On 18 Aug 2012, at 13:41, Stephen P. King wrote:

On 8/18/2012 6:20 AM, Bruno Marchal wrote:

On 17 Aug 2012, at 21:04, Stephen P. King wrote:

On 8/17/2012 10:48 AM, Bruno Marchal wrote:
<snip>

The dreaming number are usually very big concrete number. They dream by encoding computational state of person, relatively to some universal number, which are encoding universal machine relatively to some other one, and the initial one can be chosen arbitrary. Those are not symbolic number, but real encoding number, a bit like the genome if you want.

Dear Bruno,

Could you elaborate as to how you explain the means by which an encoding (which is an equivalence relation of sorts between one set and another)

?

How do you define "encoding"? What kind of mathematical entity is it?

I define it by its program, and its semantics. So you can see encoding as defined by the number k such that phi_k(x) is an encoding function. So its precise definition can be given by a number:

encoding = s(s(s(s(s(s(s(s(s(s(s(s(s......s(0)))))))) ...)

with the right number of parenthesis.

Equivalently I could define encoding by a SK-combinators, or by a lisp program. All those definition are provably (in peano arithmetic for example) equivalent.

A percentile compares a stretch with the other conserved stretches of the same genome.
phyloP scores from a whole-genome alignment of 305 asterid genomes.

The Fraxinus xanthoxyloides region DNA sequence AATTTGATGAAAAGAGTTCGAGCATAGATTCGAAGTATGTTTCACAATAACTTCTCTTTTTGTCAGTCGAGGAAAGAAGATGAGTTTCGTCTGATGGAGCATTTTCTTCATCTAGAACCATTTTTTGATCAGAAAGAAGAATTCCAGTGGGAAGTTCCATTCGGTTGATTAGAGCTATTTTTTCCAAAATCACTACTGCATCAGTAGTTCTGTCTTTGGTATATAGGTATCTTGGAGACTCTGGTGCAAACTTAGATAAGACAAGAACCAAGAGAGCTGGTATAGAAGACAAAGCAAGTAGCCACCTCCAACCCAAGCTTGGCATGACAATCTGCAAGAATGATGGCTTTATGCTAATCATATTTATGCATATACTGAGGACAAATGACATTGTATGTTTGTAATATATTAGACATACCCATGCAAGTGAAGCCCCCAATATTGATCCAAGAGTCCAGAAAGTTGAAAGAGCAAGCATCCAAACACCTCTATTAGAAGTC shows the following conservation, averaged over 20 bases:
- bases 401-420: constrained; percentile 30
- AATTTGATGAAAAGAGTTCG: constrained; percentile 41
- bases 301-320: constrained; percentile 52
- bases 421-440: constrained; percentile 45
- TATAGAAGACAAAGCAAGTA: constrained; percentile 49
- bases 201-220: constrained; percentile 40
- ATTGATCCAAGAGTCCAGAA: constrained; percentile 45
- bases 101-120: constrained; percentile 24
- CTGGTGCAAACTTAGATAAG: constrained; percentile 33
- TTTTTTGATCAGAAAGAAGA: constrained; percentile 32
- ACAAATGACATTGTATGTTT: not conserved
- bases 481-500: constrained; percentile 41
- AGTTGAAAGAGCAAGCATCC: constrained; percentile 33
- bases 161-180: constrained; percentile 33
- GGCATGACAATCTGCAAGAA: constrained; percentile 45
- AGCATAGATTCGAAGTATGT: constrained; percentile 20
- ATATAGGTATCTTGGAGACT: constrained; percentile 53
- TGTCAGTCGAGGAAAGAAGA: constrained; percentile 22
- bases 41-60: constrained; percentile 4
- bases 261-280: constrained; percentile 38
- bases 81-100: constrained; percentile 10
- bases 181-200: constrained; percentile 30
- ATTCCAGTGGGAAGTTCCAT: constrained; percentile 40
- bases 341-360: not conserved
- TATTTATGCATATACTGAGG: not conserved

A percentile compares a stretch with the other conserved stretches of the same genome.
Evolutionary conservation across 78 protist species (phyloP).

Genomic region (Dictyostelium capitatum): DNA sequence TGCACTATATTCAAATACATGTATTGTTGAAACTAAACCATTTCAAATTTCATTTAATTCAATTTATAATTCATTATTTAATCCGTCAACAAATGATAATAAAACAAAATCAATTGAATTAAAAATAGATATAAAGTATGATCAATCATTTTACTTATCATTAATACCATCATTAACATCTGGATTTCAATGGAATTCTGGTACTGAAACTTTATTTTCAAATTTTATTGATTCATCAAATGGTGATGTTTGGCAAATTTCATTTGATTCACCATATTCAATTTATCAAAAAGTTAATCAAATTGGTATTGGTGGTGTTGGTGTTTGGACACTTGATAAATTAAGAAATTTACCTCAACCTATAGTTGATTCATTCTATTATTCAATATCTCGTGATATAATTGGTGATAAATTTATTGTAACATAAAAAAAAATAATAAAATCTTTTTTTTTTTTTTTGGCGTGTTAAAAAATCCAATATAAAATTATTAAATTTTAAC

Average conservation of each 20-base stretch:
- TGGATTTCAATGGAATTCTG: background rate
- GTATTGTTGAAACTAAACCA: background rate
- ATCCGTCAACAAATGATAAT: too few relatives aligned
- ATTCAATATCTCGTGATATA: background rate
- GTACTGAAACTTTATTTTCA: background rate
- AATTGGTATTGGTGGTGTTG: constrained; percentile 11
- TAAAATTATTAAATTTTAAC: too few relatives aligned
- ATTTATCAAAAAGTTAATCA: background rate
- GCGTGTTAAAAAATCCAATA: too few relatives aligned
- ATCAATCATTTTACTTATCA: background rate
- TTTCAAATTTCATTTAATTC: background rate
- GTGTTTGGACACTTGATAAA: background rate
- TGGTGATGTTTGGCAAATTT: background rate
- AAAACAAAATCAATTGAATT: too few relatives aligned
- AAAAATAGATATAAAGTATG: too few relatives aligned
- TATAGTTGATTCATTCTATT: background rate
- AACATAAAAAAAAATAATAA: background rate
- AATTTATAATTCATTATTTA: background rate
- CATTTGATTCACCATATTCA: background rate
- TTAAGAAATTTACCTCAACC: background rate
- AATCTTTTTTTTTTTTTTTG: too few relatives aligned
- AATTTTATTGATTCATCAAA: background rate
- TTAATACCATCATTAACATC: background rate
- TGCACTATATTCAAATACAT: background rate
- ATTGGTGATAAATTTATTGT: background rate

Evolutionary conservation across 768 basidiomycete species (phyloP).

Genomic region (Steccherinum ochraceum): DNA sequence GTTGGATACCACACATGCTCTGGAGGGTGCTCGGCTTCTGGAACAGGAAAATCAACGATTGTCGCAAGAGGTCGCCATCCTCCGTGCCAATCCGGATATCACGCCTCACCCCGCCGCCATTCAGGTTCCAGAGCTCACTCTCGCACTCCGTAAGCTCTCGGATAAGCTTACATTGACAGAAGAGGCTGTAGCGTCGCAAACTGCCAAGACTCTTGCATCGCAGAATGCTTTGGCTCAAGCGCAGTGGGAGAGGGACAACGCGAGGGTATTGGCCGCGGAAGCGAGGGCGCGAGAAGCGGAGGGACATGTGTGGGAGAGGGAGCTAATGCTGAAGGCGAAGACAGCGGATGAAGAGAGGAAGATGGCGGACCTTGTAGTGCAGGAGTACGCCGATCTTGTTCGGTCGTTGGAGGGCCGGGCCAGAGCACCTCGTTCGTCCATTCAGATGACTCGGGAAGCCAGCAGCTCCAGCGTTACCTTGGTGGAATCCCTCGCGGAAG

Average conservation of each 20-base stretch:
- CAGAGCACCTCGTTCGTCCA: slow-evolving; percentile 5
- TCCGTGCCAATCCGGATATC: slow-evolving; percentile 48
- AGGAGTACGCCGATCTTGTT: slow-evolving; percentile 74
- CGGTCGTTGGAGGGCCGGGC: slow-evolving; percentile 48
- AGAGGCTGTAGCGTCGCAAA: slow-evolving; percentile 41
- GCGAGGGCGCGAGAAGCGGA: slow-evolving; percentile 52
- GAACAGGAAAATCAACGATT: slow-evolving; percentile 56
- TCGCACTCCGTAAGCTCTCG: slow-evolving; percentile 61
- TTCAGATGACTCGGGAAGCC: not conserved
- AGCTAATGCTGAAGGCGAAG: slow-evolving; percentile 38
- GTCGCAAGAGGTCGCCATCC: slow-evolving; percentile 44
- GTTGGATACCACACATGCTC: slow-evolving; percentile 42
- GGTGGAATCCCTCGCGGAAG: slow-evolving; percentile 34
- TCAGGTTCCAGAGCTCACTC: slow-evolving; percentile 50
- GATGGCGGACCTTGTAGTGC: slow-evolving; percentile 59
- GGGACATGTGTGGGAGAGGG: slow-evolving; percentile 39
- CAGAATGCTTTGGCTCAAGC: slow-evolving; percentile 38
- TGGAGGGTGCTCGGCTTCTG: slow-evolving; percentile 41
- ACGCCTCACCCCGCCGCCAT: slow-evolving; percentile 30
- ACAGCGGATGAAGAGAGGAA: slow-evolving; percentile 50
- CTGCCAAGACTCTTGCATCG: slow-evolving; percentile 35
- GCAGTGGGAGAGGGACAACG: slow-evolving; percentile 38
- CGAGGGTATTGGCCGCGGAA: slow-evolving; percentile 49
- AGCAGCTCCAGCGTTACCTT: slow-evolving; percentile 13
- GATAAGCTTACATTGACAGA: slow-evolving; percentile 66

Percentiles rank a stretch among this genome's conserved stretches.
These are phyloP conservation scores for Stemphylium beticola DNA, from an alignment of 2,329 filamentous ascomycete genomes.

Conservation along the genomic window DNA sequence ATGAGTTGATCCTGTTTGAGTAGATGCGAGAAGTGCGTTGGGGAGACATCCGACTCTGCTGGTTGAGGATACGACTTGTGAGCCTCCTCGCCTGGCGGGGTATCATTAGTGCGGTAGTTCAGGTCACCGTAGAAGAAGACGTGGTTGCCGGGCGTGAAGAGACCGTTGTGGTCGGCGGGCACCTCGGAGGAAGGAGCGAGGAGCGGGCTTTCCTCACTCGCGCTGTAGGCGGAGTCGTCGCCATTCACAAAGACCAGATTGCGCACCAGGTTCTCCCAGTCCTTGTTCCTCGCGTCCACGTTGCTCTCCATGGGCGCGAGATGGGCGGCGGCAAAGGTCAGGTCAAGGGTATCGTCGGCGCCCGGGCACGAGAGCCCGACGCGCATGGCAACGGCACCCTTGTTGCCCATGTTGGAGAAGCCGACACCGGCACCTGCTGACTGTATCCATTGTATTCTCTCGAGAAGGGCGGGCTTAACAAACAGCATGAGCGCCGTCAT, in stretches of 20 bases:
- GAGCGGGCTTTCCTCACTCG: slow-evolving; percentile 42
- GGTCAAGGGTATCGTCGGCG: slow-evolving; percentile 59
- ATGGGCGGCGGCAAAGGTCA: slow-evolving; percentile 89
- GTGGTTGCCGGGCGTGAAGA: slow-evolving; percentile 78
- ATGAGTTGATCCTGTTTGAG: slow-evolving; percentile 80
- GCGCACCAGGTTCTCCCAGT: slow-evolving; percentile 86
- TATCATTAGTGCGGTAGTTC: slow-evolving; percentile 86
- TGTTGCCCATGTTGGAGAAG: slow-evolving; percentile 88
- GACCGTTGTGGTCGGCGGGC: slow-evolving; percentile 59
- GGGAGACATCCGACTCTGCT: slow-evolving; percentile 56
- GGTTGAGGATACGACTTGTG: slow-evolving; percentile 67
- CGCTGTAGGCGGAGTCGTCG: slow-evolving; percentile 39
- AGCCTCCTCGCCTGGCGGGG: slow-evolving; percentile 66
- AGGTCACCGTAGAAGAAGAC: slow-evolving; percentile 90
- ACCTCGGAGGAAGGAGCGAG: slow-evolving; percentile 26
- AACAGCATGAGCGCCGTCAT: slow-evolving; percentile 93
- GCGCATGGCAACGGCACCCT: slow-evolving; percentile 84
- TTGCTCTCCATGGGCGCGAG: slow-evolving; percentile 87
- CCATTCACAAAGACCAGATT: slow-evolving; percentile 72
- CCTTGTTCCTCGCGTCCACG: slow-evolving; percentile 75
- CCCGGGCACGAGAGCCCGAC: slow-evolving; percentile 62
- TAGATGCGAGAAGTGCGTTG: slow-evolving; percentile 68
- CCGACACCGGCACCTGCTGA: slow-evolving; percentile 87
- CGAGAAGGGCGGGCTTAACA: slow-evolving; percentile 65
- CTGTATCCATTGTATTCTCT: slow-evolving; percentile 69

is a generative action such that dreams obtain?

I work in the comp theory, so I postulate that consciousness can be manifested through a computation.

I am thinking that the my self-simulation idea of identity requires this, so we agree a tiny bit. I do define computations as *any* transformation of information and information I define as "a difference between two that makes a difference to a third".

Computation is a more easy concept than "information", which is a bit a trash word in which people put usually many different things. Computation admits Church's thesis. Information admits many non equivalent definitions. It is an important cloud of important notion, but I would not use it to define computation, which, thanks to CT, is much more easy to define in a mathematical proper way.

Bruno






I would very much like to better understand how you obtain the appearance of chance from purely static relations. I ask this as I simply do not see how you can claim to explain actions in terms of purely non-active relations. Craig's ideas assume activity at a primitive level and thus puts his considerations at odds with yours in an almost irreconcilable way.

There are different form of chance. A "real randomness" is given by the first person indeterminacy bearing on all computation (aka UD*, AKA arithmetic). Yes, Craig's theory is non-comp. I suspect more and more that you defend also non-comp, but unlike Craig, you seem to want to deny this.

Bruno

http://iridia.ulb.ac.be/~marchal/





--
Onward!

Stephen

"Nature, to be commanded, must be obeyed."
~ Francis Bacon


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http://iridia.ulb.ac.be/~marchal/



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